Constitution and Java, Nathaniel Currier

D'Amour Museum of Fine Arts

Two ships under fire with each other. One at left background flying American flag.

Currier & Ives created many images of battles at sea. The clash between USS Constitution and HMS Java was the third and most significant American victory of the War of 1812. In two previous clashes, between the Constitution and the Guerrière in August and the United States and the Macedonian in October, the British had been badly defeated. The Java was a well-manned and well-gunned ship but carried 400 crew members compared to the 475 on the Constitution. In December 1812 the vessel was on its way to India, carrying the new governor of Bombay, his staff, and 100 extra sailors who were being sent to the East Indies as reinforcements. The conflict took place off the coast of Brazil. It began with a long-range artillery duel in which the Java was heavily damaged. As the two ships approached each other the Java was then overwhelmed at close range. Ship captain, Henry Lambert, was killed in the gunfire and the Java suffered more than 100 casualties before surrendering. The battle was the last of the single-frigate duels of the War of 1812.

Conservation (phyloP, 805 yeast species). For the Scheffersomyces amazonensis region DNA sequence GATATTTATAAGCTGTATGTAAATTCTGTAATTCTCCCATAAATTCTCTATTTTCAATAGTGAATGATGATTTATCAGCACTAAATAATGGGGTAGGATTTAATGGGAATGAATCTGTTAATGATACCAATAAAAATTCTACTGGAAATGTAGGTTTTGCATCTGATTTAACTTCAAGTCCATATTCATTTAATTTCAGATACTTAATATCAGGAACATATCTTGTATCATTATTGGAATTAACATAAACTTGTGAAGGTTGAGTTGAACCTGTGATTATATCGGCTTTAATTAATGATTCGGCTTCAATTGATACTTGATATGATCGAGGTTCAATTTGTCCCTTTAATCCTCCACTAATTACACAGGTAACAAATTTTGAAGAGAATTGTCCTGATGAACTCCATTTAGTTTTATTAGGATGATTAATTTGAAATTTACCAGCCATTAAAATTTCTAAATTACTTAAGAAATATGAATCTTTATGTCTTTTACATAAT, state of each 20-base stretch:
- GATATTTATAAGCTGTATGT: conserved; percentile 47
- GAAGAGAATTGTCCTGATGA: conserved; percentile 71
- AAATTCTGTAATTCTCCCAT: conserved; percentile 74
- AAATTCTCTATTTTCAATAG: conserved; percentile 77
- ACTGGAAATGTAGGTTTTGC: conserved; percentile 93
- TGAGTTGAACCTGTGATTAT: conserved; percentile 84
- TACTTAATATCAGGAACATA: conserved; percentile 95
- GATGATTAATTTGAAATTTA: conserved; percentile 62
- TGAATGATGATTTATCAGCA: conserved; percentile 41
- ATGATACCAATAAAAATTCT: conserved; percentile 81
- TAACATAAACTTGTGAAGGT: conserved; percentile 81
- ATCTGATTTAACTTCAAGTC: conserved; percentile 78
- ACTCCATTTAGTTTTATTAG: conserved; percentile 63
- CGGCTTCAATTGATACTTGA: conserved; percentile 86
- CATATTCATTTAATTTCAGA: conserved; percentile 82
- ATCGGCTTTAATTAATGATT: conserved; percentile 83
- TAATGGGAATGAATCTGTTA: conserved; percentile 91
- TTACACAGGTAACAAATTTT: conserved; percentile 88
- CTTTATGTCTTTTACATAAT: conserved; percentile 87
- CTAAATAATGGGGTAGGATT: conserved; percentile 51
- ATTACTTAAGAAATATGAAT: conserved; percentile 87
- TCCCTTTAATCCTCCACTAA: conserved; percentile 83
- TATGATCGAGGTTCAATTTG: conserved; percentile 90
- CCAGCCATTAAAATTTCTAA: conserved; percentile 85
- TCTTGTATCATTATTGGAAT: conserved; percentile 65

Object Creator
Currier, Nathaniel (American, 1813-1888)
Object Creation Date
Hand-colored lithograph
13 3/4 x 9 inches
Gift of Lenore B. and Sidney A. Alpert supplemented with Museum Acquistions Funds
Accession Number
On View?
Image Request
Request Image for Reproduction